The sequential gearbox is tricky and the car feels heavy around the edges. In the late autumnal sunshine it’s hot inside the cockpit, the engine sounds and feels as though it’s riding on the back of your neck, and wisps of exhaust fumes do nothing to dispel the claustrophobia. Once underway, things happen fast — the impressive acceleration literally hurling the car towards a corner. Despite this, the famous Ford feels secure, sitting flat, stable and confident.
The engine is free-revving, and the distinctive V8 soundtrack is a consequence of the cross-over manifold. Full harnesses keep occupants firmly in their seats. With the right gearing, the GT40 is capable of 346 km/h, or 215 miles an hour, and 100 km/h arrives from a standstill in less than five seconds. GT40s used a variety of Ford V8s, and the Rollason example had a 4.7 litre, 289 engine geared to a comparatively low 265 km/h (165 mph) at 6500 rpm in top gear, while at Le Mans the higher geared GT40s were doing just under 330 km/h (205 mph) at the same engine revs.
Early cars were unreliable
The GT40’s well-publicised Le Mans success in 1966 made up for massive defeats previously when the car proved hopelessly unreliable. One of the major problems was the weak Colotti 4-speed and Ford T-44 gearboxes, soon to be replaced by much stronger German ZF 5-speeder as fitted to 1078. Apart from accident damage, rust has been the major enemy of the car. The steel monocoques received little or no anti-corrosion treatment when new and, in time, suffer rusting in the sills. Rebuilding an original chassis is not easy and inevitably expensive.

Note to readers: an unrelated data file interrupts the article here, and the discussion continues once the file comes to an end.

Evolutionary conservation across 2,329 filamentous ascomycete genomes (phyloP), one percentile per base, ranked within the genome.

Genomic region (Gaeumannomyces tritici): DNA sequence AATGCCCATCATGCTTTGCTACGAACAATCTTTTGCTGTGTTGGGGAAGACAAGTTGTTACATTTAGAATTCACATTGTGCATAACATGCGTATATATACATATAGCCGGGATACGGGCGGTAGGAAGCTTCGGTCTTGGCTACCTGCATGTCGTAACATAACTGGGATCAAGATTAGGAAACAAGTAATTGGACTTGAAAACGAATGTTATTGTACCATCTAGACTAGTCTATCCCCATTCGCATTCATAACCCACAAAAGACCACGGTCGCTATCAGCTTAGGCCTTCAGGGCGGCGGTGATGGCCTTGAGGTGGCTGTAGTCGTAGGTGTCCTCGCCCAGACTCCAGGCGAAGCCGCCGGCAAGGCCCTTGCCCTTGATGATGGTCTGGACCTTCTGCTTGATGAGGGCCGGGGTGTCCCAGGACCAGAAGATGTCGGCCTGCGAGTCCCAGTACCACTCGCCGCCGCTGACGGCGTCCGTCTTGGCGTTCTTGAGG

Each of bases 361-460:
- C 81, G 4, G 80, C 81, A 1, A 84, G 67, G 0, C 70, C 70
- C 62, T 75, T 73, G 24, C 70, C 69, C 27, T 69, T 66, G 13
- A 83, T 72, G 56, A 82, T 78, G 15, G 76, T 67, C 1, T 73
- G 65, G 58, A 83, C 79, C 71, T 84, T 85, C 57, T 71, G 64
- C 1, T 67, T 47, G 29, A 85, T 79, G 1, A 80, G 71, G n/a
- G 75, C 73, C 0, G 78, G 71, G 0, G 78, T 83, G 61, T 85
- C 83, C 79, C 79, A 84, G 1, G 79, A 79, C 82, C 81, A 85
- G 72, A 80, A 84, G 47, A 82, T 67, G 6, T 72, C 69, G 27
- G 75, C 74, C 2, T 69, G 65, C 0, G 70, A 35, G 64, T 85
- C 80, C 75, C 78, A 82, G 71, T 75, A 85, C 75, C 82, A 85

In the flesh, the GT40 appears smaller than the 4178mm overall length suggests in photos, crouching on 15-inch diameter wheels, a 2413mm wheelbase, and measuring 1778mm in width. Originally known as the Ford GT when first unveiled in April 1964, the car arose from Ford’s desire to have an ultimate high-performance street machine that could win major races. The directive was to build a relatively simple car, powered by a modified Ford V8, and using North American technology and know-how as much as possible. Eric Broadley had the then-new Lola GT on the drawing board that effectively became the GT40. The car would not only be built in Britain but would use British design and organisational talent.
Today most GT40s live in North America and Europe, and in 1990 the lone example across the Tasman was owned by the late Bib Stilwell, a four-time Australian driver champion who also took part in historic races in the sunset of his competition career. While lacking in creature comforts, the GT40 is one of the last real sports/racing cars that can be sensibly driven on the road, as proven by Ted Rollison during his New Zealand travels. Even so, he had the warm reassurance of an experienced and enthusiastic Geoff Manning travelling not far behind, just in case.